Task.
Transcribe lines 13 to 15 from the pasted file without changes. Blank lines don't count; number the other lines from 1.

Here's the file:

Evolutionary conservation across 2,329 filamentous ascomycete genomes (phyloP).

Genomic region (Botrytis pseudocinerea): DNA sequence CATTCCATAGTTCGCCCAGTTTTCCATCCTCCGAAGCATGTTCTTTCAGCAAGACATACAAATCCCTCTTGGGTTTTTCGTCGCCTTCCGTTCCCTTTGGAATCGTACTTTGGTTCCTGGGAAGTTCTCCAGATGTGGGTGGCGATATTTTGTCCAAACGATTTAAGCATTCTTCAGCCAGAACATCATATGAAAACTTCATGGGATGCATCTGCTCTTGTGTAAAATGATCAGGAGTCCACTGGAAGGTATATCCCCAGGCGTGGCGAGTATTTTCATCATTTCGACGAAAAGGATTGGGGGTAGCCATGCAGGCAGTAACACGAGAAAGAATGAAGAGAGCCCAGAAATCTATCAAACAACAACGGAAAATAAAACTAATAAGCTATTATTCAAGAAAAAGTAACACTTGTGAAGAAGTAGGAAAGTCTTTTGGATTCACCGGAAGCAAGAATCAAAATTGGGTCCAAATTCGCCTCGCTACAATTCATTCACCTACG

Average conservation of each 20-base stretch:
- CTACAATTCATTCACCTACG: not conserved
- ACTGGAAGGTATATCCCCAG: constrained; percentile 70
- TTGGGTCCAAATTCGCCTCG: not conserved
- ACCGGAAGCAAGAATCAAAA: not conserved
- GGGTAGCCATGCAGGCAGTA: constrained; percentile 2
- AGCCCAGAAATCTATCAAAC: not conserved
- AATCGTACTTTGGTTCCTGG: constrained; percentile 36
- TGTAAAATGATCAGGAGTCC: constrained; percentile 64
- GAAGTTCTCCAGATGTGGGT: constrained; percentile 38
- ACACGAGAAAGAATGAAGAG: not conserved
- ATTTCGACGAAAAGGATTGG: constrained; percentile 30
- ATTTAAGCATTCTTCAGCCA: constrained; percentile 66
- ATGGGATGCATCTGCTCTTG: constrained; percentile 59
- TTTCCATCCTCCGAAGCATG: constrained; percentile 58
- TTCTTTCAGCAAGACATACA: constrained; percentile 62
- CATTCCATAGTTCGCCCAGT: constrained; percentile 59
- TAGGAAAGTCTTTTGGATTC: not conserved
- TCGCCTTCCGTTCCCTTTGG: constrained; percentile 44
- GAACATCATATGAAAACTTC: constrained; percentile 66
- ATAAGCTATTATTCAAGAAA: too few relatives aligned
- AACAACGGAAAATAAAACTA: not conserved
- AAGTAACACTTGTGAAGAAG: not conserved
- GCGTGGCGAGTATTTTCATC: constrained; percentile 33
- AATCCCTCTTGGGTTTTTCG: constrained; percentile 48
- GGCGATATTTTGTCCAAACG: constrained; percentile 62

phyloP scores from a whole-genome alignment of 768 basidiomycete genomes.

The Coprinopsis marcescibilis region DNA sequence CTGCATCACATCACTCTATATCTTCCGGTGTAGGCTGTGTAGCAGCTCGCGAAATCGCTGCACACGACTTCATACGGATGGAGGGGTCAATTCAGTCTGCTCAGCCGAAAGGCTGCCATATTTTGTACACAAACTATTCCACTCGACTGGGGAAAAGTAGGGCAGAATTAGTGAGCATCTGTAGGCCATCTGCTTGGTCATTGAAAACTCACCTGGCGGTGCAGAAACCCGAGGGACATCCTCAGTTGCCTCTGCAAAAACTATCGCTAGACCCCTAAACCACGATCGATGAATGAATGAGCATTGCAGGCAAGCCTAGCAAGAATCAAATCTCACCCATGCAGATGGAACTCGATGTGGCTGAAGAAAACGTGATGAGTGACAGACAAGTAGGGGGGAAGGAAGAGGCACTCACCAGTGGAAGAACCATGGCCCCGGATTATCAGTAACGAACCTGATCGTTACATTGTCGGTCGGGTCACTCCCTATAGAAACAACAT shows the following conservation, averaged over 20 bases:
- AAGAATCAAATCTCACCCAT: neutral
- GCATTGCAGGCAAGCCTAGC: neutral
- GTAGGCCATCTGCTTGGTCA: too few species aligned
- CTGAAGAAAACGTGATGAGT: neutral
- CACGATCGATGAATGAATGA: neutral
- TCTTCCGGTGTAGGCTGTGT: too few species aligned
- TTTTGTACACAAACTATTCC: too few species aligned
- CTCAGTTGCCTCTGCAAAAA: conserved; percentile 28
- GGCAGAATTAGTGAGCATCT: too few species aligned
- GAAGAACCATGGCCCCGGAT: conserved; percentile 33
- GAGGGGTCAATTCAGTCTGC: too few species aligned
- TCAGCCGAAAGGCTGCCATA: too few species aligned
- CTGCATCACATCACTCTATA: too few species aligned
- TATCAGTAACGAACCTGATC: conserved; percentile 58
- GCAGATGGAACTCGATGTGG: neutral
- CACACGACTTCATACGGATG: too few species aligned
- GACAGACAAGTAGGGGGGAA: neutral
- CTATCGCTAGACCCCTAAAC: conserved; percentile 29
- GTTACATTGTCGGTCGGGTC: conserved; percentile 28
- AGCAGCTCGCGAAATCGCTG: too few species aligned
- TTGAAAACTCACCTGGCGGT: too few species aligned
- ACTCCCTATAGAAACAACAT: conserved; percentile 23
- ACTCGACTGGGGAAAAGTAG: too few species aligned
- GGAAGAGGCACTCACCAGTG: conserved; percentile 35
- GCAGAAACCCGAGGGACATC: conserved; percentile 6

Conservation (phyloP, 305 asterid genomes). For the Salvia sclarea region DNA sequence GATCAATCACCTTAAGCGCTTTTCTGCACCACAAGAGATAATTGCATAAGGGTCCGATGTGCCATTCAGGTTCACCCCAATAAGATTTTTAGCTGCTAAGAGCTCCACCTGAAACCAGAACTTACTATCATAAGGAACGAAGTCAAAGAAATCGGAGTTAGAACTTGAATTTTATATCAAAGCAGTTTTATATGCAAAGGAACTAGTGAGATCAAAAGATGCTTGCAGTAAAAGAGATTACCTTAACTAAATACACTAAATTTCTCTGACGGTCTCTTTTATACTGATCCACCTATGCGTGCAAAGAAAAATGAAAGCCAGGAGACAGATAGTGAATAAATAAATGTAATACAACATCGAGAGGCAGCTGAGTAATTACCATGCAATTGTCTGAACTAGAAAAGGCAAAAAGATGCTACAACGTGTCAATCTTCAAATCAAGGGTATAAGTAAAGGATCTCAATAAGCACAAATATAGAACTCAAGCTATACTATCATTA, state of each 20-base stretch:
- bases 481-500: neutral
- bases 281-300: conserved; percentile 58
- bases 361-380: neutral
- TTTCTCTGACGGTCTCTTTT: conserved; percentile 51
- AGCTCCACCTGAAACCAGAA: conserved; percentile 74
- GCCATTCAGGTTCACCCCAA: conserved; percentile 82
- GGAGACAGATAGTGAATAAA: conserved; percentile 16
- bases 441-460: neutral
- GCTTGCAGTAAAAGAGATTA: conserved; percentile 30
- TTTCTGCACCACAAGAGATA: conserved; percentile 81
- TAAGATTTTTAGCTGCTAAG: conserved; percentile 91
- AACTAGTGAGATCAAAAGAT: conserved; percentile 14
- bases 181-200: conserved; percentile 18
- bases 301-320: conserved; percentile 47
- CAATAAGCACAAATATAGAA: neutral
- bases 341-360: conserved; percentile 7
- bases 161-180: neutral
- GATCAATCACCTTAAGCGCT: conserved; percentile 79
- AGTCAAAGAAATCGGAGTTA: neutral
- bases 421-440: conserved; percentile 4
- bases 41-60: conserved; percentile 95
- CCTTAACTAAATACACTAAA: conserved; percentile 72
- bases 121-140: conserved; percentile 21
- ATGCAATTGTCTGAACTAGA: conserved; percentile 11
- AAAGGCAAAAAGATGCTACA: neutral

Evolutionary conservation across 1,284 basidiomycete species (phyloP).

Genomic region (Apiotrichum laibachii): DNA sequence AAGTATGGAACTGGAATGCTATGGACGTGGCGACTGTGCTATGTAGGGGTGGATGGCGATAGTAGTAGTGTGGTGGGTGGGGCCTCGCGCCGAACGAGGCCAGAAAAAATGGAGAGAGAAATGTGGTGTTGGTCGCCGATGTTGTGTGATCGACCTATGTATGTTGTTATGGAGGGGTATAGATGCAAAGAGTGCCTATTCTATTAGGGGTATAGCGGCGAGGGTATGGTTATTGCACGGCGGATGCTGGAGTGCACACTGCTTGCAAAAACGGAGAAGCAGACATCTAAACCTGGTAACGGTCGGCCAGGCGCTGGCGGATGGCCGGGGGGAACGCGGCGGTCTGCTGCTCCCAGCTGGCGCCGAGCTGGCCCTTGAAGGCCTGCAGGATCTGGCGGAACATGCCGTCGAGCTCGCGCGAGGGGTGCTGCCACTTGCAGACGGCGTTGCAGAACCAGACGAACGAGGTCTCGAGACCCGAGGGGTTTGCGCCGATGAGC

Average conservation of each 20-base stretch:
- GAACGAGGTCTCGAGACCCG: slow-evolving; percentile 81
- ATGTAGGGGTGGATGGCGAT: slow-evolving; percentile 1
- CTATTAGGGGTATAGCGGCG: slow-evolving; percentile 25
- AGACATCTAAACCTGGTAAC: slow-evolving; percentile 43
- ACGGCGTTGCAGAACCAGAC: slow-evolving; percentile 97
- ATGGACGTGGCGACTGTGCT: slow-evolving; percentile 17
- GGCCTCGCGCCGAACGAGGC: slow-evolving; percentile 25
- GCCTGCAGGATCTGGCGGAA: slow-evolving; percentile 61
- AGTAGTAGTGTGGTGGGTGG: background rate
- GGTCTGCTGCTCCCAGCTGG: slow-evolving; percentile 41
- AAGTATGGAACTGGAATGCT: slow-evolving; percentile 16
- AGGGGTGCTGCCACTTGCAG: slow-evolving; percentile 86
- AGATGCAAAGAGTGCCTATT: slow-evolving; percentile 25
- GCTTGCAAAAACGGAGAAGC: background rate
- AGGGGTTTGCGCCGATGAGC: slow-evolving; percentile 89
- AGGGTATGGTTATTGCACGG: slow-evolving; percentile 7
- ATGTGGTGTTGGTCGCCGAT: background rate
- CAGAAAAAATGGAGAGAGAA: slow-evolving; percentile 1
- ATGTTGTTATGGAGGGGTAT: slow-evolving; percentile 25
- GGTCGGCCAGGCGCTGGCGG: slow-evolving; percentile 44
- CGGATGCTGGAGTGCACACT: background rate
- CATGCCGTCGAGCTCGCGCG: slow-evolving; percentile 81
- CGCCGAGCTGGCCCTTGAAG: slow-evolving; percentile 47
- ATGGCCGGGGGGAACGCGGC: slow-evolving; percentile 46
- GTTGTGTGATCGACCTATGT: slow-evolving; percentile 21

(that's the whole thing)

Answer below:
- ACACGAGAAAGAATGAAGAG: not conserved
- ATTTCGACGAAAAGGATTGG: constrained; percentile 30
- ATTTAAGCATTCTTCAGCCA: constrained; percentile 66